Recently Leonardo DiCaprio did the interview circuit for his new movie “The Wolf of Wall Street,” a movie that depicted a wealthy trader on Wall Street who had a “lust for wealth and the lust for consuming everything around him.” This drove him to extremes of debauchery that make up much of the movie. It is an “honest” (a word DiCaprio used several times) portrayal of the contemporary “lust for greed,” a world of “wild and rampant” consumption, lacking rules and regulation, totally “desensitized to the debauchery” in all its forms.[i]
One can applaud DiCaprio for his brave stand against the evils and abuses of Wall Street wealth and his critic of greedy life-styles and conspicuous consumption. Yet, during these many interviews, no one seemed to see irony of this actor—whose net worth is over two million dollars, living a life of extravagant wealth—making a stand against the evils of wealthy and greed. Here was a man whose Malibu home has seven bedroom, six-and-a-half bathroom and runs for a mere $23,000,000…oh, and it is just one of three houses he owns, not to mention his island off of Belize.[ii] Further, no one questioned the fact that the profits from this “socially conscience” movie would add to an industry known for its “unregulated” practices and its “desensitized debauchery” (just watch any Hollywood awards show). Didn’t it strike anyone that DiCaprio’s distaste for conspicuous consumption might be in fact seem a little strange? Wouldn’t this be just like Miley Cyrus coming out as a campaign spokesperson for modesty?
It is this kind of crazy, mixed-up Alice-in-Wonderland world that is so well illustrated in The Rebel Sell by Joseph Heather and Andrew Potter. The authors suggest that there has been a long series of cultural critics who viewed society as completely permeated by capitalism and consumerism, advertising and big business, which have taken control of all aspects life. Their task was to “wake people up, unplug them, free them from the grip of the spectacle….through symbolic acts of resistance to suggest that something was not right in the world.”[iii] For forty years, various attempts to fight the system and be counter-cultural have been both misguided and counter-productive.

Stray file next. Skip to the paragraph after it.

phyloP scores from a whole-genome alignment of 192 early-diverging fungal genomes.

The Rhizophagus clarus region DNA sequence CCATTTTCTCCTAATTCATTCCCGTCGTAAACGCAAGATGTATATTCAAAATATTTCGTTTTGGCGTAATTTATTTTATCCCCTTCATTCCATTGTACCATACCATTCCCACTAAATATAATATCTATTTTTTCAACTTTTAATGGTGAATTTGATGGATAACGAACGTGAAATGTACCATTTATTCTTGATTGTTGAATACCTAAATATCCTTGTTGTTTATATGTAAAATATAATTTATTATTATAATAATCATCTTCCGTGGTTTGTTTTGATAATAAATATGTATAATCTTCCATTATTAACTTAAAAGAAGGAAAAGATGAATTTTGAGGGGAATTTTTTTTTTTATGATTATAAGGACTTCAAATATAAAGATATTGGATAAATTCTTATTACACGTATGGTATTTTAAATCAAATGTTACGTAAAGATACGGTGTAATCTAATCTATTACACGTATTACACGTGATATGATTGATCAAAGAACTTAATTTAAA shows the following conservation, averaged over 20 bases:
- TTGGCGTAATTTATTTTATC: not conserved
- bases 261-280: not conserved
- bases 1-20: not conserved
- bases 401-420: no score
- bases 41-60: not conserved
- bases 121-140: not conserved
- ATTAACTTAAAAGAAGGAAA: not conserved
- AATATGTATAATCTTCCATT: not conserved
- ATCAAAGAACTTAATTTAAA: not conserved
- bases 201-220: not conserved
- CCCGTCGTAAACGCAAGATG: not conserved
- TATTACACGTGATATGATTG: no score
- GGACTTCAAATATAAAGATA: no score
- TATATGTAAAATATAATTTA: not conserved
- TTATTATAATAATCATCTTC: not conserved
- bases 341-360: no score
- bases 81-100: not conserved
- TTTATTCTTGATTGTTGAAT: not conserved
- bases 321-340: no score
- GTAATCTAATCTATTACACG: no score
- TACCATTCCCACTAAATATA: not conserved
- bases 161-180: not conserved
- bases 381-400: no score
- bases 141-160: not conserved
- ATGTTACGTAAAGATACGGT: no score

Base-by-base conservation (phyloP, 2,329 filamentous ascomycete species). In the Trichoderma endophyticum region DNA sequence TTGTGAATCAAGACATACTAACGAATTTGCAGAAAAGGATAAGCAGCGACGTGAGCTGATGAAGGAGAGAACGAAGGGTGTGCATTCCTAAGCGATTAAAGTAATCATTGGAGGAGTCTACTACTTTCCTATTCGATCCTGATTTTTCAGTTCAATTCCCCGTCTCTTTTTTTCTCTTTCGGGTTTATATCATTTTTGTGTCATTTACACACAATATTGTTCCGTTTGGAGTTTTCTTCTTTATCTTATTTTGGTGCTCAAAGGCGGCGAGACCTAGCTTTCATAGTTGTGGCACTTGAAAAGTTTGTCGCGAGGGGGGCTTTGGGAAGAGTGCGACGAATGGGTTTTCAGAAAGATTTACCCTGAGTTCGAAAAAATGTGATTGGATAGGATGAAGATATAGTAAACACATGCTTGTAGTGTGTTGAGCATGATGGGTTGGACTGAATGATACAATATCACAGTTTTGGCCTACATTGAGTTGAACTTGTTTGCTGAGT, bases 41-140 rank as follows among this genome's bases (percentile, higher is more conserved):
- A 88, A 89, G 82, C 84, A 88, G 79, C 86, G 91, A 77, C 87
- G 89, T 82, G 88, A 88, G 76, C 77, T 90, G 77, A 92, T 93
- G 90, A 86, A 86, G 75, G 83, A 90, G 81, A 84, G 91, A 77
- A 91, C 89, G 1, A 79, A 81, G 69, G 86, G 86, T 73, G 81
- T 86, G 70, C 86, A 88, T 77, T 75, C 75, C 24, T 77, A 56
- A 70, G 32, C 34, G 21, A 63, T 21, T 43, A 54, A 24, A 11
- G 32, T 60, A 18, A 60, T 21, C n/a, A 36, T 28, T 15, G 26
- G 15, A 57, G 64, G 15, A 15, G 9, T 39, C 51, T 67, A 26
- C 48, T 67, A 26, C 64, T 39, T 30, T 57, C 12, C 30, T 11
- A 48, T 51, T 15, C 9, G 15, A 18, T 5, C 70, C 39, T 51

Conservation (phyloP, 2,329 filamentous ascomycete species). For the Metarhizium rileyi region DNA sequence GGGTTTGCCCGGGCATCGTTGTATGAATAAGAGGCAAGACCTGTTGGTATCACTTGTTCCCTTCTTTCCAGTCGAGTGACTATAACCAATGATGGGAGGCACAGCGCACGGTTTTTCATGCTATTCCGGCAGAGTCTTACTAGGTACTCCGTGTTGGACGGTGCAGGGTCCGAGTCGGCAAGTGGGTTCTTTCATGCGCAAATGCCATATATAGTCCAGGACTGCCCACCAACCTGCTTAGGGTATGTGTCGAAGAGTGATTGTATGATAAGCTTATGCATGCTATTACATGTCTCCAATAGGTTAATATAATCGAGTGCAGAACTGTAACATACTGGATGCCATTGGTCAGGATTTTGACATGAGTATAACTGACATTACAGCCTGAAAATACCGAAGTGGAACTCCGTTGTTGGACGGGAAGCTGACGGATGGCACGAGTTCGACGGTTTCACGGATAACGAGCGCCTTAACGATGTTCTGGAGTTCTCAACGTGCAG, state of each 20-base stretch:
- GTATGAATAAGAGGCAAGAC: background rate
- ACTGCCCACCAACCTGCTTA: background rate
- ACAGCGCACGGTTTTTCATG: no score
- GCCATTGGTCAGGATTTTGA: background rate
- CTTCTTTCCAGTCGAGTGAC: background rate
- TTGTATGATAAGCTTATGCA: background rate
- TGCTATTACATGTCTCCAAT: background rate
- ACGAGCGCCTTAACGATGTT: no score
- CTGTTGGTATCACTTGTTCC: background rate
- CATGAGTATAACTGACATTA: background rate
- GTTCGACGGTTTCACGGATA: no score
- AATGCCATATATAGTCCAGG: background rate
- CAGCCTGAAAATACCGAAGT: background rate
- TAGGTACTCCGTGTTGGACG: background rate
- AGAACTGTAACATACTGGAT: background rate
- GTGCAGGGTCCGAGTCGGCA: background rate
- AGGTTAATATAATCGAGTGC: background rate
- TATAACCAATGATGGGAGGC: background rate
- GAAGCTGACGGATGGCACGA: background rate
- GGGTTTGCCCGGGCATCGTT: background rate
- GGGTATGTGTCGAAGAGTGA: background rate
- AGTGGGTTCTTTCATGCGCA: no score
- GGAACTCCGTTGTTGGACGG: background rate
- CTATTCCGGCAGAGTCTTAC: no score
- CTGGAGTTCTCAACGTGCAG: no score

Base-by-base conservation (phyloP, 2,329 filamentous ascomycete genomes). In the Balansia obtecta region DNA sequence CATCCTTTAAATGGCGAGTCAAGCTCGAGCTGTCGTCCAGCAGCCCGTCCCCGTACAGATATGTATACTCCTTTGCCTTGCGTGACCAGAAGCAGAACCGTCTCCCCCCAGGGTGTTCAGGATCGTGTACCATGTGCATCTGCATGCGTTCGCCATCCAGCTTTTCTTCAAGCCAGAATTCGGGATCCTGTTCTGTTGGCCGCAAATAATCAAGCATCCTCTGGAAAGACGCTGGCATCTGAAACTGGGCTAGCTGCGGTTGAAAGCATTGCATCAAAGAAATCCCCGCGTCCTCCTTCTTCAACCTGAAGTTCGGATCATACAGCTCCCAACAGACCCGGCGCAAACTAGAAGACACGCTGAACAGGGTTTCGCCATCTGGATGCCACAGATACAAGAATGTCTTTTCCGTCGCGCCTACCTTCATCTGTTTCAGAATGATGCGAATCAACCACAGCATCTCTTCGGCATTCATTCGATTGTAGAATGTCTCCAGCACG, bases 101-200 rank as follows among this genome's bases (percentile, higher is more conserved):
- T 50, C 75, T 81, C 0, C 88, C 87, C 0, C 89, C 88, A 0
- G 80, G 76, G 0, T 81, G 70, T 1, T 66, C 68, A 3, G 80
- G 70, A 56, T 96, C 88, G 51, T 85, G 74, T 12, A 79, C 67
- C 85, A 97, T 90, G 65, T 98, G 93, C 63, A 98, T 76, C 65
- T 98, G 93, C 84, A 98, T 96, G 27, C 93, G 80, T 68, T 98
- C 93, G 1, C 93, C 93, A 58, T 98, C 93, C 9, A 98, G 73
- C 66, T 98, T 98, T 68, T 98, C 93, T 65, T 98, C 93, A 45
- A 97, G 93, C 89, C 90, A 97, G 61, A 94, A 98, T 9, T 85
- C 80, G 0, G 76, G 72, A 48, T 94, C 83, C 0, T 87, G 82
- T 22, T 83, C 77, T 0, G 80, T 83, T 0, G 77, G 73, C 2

The entire counter-cultural movement was based on false theory of society as an impersonal and all persuasive machine that dictates all of life. This led to idea that the system must be either jammed or avoided completely, which meant living a life counter to its ideals and practices. This rebellion often took the form of “polymorphous perversity, or performance art, or modern primitivism, or mind-expanding drugs, or whatever else turns your crank.”[iv] In short, hedonism was the doctrine of the revolution. The authors point out that what these counter-culturalists were battling was in fact non-existent. There was no dictatorial machine running all of life that one simply needed to jam or escape. Society was in fact a mosaic of “billions of human beings pursuing some more or less plausible conception of the good, trying to cooperate with one another, and doing so with varying degrees of success. There is no single, overarching system that integrates it all.”[v] Because they chose battle with a “system,” their effort was “not just unhelpful, it was positively counter-productive.”[vi] The wonderful irony is that the system these revolutionaries saw as needing to be over-turned, in fact co-opted the very symbols of the rebel cultural and made them mainstream because the consumer system was based on providing ever new products and ideas for the customer to keep the system going. Counter-culturalists were in fact the new entrepreneurs, creating new styles of clothing, new products for sale, and new music for distribution. Being themselves embedded in the system, they seemed unaware that their rebellion and radical life-styles were only feeding the very machine that they were attempted to dismantle. Like DiCaprio, the very focus of their protest was being furthered through the methods and symbols of protest.